When is a hotel not a hotel? How to talk about hotels and the asylum system

By 23/02/2022Tips

The word ‘hotel’ makes the public think that people seeking safety are getting a luxurious holiday for free, instead of the grim reality. How do we change this?

Hotel. For 99% of the British public, the word conjures up ideas of luxury, glamour and maybe a piano tinkling in a ballroom – never mind that most of us are more likely to stay in a Holiday Inn than the Ritz.  

But while most of the time the gap between imagination and reality is a harmless fantasy, unfortunately when it comes to asylum seekers, it turns into a messaging problem. 

First, the idea that hotels are a luxurious treat makes it very difficult for asylum seekers to complain, even when the conditions they are living in are truly dire. As one member of the public put it in response to a story about terrible food served in a hotel: ‘I work, and have done all my life, and I am English but cannot afford to turn my heating on until it’s the depths of winter. Who can I complain to?’ 

Secondly, hotels are often local landmarks. Even without the spectre of the far right targeting hotels housing asylum seekers, the use of hotels housing people seeking safety does have a knock-on effect on the local population, who turn to the local media to complain about weddings cancelled and rooms booked up. These might be mild inconveniences compared to fleeing your home under bombardment, but they feed public discontent, and embolden otherwise moderate politicians to stoke the flames. 

So how do we create a better narrative about hotels? This is a conversation we’ve had regularly at IMIX. Here’s one suggestion – stop calling them hotels. 

Why should we stop calling them hotels?

According to the Cambridge English Dictionary, a hotel is a building where you pay to have a room to sleep in, and pay to eat meals. Merriam Webster describes it as providing meals, entertainment, and various personal services. Collins suggests it is somewhere you stay in on holiday. What all these definitions have in common is that they acknowledge some aspect of personal choice. 

People seeking safety, on the other hand, stay in temporary accommodation they have no choice over. They sleep in rooms they are told to sleep in and eat the food they are told to eat. Their neighbours are constantly changing. They can’t afford transport, so they can’t get to know people in the local community, only watch it from the window, and they don’t know whether they will be staring at the same view for months or be moved tomorrow.  

Their kids are boxed up in a small space that was never designed for families to spend all day in. Sometimes it’s unsafe to even leave the building for a breath of fresh air due to the angry protesters outside. If they’re unwell, they have no one to turn to, like the Afghan woman who was so isolated from medical support that she gave birth in a hotel room with only the support of a volunteer. 

On a more fundamental level, for people seeking safety, their accommodation doesn’t represent choice, but the absence of it. As Alomari put it in a recent Asylum Matters report on this sort of accommodation:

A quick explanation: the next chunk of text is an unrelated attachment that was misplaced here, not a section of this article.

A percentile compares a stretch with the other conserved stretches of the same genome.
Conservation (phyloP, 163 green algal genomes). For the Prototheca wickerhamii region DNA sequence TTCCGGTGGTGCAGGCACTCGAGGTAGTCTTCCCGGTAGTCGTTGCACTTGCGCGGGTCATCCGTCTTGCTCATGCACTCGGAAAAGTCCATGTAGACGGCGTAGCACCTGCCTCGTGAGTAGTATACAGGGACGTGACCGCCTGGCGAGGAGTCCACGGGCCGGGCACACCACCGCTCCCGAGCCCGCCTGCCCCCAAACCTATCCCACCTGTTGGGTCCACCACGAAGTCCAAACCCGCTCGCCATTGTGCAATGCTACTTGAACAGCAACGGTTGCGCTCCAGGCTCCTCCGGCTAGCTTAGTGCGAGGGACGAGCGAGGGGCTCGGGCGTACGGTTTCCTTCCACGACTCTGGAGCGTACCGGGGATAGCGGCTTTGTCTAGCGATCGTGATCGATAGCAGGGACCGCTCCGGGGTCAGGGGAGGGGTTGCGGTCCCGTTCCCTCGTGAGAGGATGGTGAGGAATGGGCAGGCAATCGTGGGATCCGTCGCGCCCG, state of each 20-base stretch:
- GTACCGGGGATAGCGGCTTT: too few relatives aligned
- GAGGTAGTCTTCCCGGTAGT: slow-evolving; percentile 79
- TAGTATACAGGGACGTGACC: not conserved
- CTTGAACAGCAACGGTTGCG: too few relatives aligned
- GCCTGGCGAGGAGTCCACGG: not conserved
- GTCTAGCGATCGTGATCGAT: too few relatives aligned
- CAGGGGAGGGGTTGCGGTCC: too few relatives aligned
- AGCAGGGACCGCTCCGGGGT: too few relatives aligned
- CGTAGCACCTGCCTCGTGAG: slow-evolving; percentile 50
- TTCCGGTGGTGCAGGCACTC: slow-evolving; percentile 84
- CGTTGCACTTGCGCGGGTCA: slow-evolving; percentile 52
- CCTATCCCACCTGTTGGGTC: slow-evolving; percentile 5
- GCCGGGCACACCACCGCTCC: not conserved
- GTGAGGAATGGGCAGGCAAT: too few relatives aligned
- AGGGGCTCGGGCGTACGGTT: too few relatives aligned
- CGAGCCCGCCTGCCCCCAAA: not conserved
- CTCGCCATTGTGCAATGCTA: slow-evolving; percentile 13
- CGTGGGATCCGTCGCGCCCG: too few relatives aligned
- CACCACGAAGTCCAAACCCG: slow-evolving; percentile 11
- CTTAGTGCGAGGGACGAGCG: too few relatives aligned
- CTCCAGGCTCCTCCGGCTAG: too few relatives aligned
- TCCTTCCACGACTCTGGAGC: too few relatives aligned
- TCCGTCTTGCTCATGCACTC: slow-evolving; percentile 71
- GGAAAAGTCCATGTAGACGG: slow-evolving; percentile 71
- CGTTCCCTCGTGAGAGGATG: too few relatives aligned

‘Let’s say when you take choice from people they will start feeling they are not human any more. The basic choices like when I want to eat, what I want to eat, where I want to go, what I want to do. That’s basic choices for a human being and when you take that choice from them mentally — it’s the worst year I have had in my life. You always feel you’re vulnerable, you always feel you’re not there.’ 

How to explain this to the media or other key influential individuals

It’s hard to boil down these feelings of powerlessness to a few sentences, but here are some suggestions on how to change the narrative: 

Don’t refer to hotels. Instead, try talking about “temporary accommodation”, “segregated accommodation” or “institutional accommodation” with “fixed meals” and “families sharing one room”, and don’t forget to mention if it’s isolated, lacking internet, or any other unglamorous details. 

Share the voices of those inside it. You can do this while protecting the privacy of those in residence by collecting anonymous testimony, and sharing it with a local journalist (check out this Asylum Matters report for inspiration).

If you do this, try to stick to accounts that educate the public about the specific reality of the accommodation, like the one quoted above, rather than blanket statements that might cause a backlash, such as ‘I hate living in a hotel’. 

Collect photos. This photo of the dismal dinner served at one ‘hotel’ shows clearly that the person complaining was not just ‘being fussy’. 

Use the voices of well-grounded locals who agree with you. It’s easier to argue against a nameless ‘economic migrant’ who says the conditions are terrible than the grandmother who volunteers at a local foodbank. 

Keep the focus on the government and its policies. If the decision to house asylum seekers in this accommodation was made by the Home Office and a private contractor like Serco, say so. Most people don’t understand how the asylum system works and this is a good chance to raise awareness of the real flaws in the system.  

Key messages when talking to a journalist

Some of the following messages may come in useful: 

People fleeing regimes like the Taliban or wars like the one in Syria just want a chance to rebuild their lives. They can’t do that if they are stuck in segregated accommodation, sharing a room with their entire family and unable to meet people in the local community.  

People seeking safety didn’t choose to leave their countries, and many have lost everything. Leaving them isolated in institutional accommodation only benefits private contractors. We should give them a chance to cook their own food, get to know their new neighbours and start rebuilding their lives. 

Author Julia Rampen

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